Basically, the Indians have built up a good name and reputation here in Australia and have been generally liked by everyone, with their education, good English and good conduct. They have also assimilated easily with the Australian society and cultivated the local way of life. It was only a few years ago when the Indian students started coming into Australia in large numbers, and when these students took up a lot of local jobs, that quite a bit of resentment and uneasiness set in with the Australian community, especially amongst the unemployed youth and juveniles, and so, the trouble started brewing in, as the following paragraphs will reveal.
Since the year 1998, there has been a significant increase in the number of Indian students arriving in Australia. These students pay much higher tuition fees and thus bring in the much-needed income to the Australian universities. Incidentally, income from the foreign students fees is the second highest export revenue earned by the Australian government, after coal and minerals export.
The various incidents of violence and attacks on Indian community that took place over the last couple of years have nothing to do with race or racial issues. Rather, it is just a matter of dislike being felt lately by the Australian people, especially in the cities of Melbourne and Sydney, towards the Indian students, who have been studying there in large numbers, and following are the main reasons that led to those events.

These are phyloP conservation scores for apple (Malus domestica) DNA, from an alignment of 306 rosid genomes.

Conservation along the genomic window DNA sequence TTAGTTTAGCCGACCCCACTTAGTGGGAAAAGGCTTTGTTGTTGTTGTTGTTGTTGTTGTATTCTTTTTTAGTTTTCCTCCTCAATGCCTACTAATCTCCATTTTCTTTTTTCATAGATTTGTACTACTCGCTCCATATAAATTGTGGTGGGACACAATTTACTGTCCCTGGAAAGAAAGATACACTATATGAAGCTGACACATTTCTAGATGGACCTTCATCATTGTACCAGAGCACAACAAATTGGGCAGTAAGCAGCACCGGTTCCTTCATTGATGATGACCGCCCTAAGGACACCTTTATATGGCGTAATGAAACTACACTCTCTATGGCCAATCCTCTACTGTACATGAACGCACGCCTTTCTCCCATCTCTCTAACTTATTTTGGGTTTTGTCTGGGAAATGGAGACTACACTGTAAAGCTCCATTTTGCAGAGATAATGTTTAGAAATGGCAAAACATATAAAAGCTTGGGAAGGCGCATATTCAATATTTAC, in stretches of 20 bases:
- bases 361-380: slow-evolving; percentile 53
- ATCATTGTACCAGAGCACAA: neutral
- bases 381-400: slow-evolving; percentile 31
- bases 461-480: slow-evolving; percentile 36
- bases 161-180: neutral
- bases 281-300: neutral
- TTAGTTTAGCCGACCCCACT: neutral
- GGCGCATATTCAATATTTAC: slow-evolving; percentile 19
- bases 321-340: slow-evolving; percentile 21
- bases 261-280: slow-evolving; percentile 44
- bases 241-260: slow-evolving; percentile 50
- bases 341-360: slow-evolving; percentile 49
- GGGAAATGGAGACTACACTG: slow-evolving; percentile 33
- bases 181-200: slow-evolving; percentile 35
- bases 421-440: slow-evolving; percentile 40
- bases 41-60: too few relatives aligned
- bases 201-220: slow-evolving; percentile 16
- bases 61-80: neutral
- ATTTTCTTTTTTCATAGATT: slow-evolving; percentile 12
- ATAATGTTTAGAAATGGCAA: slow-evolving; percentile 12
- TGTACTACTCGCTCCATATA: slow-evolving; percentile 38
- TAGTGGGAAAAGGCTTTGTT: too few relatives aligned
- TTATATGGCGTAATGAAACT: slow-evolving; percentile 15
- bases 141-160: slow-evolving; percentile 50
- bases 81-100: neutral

The Indian students who come here for further studies, especially from the states of Punjab, Haryana and Gujarat, basically come from economically well-to-do families, and they carry with them expensive gadgets like laptops, mobile phones etc while they travel by train and walk home from station in the late-night hours on their way home after attending their college classes or from their part-time jobs. They fall prey to the unemployed youths and juveniles who travel in gangs and whose main intention is theft or robbery in order to find some cash to satisfy their addiction to drugs. The students usually work on cash jobs and quite often carry with them a good amount of money when returning home, of which the juveniles are well aware.
Also, there are a number of reasons why the Australians do not like the Indians anymore, and I have made a concerted effort to highlight some of them:
First and foremost, too many Indians have been coming to Australia over the past couple of years o study various courses, right from cookery/hotel management and hair-dressing, to accounting, business administration and marketing management, majority of them with the ultimate intention of procuring Permanent Residence (PR) in Australia. Apparently, these students, back in India, have to pay large sums of money, first to the migrant agents, and then to the educational institutions in Australia, in the form of commission and course fees, in addition to the hefty amount of migration and visa processing fees. I really do not know how these students manage to find such huge amounts – either their parents are filthy rich, or they manage to obtain large loans from banks and financial institutions.